Children, Worship, and Sermons
A long time ago, in my first stop as a parish pastor, I did children's sermons. We had about five or so children, my son being the oldest -- he was eight when we moved to Santa Barbara. The people wanted us to have the sermons "for the" children. The argument for having children's moments or children's sermons is that it lets the children know that their welcome. I did them for several years, though I can't say I did them well. I am by training and inclination, more geared to talking to college students and adults. Trying to get the message into a form that has a useful take away for the kids has always been difficult. Finally, after consulting with the children, including my own son, we abandoned the idea. They didn't enjoy being paraded up to the front so that they could talk to the pastor, or rather so the pastor could try to talk to them (with all the adults looking on). I've not done these things at the last two churches, in part because we've not had children of the requisite age. Of course, in my first church there were some older folks that said they missed the children sermons. I think they liked the brevity of those "sermons."
Having opened with this confession of past sins, I want to bring into the conversation none other than Will Willimon. It so happens that Will is in agreement. From his experience (he tried them a few times, rather unsuccessfully), he's not sure that children's sermons are either for the children or are sermons. For the most part they end up being little more than morality plays, reminding the boys and girls to be good and mind their parents.
Willimon writes in a Theolog posting:
From what I observe the most effective children’s sermons are delivered by laypersons who are called and equipped by God to communicate with children. A stiff, uncomfortable, age-inappropriate lecture by a pastor sends the wrong message to children and congregation. True, it is important for the congregation to see the pastor as relating well to children (our aging church desperately needs more young families and children), but there are numerous ways to do this more effectively than in exclusively verbal, abstract communication. For instance, every time the church celebrates a baptism, why not call all the children down front and have them gather about the font so they can see what’s going on? Try to explain one thing we believe about baptism to the children. They may have difficulty knowing what to make of “redemption” but they all know about water! Jesus communicates with us through ordinary, everyday experiences like eating and drinking, bathing and singing, all activities that are accessible, though at different levels, to children.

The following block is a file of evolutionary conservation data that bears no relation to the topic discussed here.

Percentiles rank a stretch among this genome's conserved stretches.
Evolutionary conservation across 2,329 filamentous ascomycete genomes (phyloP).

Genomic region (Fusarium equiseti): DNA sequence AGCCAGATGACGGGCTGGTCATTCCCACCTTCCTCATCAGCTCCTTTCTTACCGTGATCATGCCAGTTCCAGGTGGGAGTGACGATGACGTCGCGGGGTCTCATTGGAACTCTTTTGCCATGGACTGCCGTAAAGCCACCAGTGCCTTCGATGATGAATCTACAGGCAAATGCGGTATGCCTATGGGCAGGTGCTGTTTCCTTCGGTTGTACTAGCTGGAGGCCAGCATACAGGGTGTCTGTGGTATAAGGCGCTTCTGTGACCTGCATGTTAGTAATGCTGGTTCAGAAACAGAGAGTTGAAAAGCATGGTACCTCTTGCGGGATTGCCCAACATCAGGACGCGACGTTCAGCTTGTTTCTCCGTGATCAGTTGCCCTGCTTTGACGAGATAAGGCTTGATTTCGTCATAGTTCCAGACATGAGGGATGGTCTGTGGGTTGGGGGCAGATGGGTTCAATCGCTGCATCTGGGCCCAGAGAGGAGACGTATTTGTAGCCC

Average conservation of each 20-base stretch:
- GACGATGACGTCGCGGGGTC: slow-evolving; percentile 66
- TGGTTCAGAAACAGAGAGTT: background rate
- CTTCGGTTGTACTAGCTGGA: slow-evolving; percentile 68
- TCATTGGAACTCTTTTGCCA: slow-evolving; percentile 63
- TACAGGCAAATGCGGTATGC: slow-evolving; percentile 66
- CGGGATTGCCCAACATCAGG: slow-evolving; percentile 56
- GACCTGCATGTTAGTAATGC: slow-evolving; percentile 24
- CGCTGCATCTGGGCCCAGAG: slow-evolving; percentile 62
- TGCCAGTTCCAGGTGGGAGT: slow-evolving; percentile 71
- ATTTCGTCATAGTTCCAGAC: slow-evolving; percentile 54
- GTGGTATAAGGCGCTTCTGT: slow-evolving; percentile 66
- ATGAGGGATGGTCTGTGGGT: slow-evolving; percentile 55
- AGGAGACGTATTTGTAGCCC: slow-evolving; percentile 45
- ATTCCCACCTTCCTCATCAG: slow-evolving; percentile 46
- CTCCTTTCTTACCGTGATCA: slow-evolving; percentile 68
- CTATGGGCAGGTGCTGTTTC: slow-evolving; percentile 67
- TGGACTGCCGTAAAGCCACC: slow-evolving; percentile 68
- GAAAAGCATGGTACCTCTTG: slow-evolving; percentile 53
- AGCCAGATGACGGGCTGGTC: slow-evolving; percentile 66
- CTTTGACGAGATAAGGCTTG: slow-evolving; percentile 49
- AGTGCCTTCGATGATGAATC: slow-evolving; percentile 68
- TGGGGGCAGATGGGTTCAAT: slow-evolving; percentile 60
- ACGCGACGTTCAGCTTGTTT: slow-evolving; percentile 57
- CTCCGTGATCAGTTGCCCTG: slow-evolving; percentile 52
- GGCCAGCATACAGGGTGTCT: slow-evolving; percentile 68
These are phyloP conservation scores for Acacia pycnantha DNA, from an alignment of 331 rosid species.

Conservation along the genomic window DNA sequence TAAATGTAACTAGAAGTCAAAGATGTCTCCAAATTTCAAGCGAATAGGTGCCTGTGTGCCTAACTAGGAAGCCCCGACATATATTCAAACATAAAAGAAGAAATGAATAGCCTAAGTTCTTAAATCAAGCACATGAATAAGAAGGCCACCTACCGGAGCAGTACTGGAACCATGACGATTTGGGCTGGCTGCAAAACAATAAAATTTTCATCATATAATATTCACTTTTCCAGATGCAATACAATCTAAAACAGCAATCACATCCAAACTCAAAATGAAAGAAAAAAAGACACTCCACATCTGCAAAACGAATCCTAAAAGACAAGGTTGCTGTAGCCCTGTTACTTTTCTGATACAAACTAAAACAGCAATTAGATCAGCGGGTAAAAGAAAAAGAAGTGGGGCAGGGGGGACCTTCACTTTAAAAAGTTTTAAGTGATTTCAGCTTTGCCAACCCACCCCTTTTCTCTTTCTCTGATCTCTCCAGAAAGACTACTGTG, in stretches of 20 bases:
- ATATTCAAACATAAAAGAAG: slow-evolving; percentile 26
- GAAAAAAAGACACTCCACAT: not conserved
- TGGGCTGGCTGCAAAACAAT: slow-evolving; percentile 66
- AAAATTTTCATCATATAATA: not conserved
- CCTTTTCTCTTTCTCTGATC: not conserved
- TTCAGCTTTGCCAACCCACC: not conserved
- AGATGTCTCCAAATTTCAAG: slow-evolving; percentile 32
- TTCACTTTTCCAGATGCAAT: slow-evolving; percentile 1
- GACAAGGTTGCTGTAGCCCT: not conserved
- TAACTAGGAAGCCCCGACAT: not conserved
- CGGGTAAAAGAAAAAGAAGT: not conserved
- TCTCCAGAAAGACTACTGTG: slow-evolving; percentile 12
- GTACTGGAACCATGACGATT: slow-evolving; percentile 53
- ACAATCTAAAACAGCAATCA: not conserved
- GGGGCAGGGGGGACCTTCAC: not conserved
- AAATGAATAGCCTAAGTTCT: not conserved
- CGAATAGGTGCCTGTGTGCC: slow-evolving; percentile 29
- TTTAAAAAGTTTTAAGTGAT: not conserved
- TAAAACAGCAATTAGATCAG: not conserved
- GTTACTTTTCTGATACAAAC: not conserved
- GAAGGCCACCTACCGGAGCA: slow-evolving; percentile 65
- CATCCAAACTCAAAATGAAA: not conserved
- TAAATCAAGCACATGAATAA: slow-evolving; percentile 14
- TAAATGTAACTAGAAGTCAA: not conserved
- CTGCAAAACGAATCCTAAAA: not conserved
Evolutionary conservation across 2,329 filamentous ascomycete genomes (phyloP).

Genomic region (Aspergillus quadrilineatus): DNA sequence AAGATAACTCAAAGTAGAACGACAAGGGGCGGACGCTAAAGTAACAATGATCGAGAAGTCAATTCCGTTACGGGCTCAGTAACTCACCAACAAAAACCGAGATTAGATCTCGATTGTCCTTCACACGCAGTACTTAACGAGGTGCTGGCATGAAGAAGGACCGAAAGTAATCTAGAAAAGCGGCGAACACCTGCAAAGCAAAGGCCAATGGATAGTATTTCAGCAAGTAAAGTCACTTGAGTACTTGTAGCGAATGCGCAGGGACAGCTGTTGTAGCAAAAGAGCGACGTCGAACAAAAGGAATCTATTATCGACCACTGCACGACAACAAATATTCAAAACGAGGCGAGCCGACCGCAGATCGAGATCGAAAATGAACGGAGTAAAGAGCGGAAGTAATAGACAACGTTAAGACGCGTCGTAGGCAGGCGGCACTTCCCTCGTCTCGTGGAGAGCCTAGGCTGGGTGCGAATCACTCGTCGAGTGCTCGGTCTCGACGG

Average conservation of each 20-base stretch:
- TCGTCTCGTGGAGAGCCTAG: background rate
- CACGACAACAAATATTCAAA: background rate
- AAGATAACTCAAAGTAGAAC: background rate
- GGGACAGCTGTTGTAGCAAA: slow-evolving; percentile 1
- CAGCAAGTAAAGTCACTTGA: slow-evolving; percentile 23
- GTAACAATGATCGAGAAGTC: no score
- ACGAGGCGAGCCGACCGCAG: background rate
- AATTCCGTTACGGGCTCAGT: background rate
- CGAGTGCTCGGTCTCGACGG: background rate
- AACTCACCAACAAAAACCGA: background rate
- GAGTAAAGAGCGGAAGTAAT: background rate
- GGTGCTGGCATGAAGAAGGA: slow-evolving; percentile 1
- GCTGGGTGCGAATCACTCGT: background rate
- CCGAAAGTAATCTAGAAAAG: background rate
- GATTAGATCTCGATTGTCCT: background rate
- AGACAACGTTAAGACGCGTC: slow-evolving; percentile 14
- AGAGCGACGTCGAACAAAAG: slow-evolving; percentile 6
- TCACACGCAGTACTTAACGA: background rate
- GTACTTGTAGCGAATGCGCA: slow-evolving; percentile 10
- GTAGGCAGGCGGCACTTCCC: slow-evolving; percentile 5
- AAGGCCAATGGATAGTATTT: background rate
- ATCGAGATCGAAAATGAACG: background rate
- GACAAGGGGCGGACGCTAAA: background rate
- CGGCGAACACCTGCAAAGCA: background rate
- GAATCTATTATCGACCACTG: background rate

I believe that children should be included and that pastors should engage the children. I try my very best to connect with the children in the churches I pastor, I just don't think a 2 minute "children's moment" is the best way to do this.
Willimon points out that we would never invite all the over 65 members to come down front for a special message from the pastor, so why should we expect that children would find this any more attractive. So how do we include and engage children? Well, find ways of incorporating them in worship in ways that are age appropriate, from reading scripture to lighting candles. I grew up in the Episcopal Church and from an early age served as an acolyte. I lit the candles, carried the cross, and later served at the altar. Now less liturgical churches, like my current tradition, have fewer such options, but children can read scripture, the call to worship, take up the offering -- the kinds of things the adults participate in.
I will admit that I've reluctantly agreed to/with the decision at my current church to have children's church during the worship hour. I'd rather they experience the fullness of worship, but I understand that many of the young ones find it difficult to stay tuned for 60 minutes. My only concern is about the future.
I remember back when I was teaching at a bible college, a goodly number of my students had rarely darkened the door of the main worship service. From an early age they'd been shunted off to children's church and then youth services. They'd rarely heard the senior pastor preach -- having had contact only with the youth minister. I'm not sure that this is healthy. But I'm open to hearing from others. As for me, I think Willimon is spot on!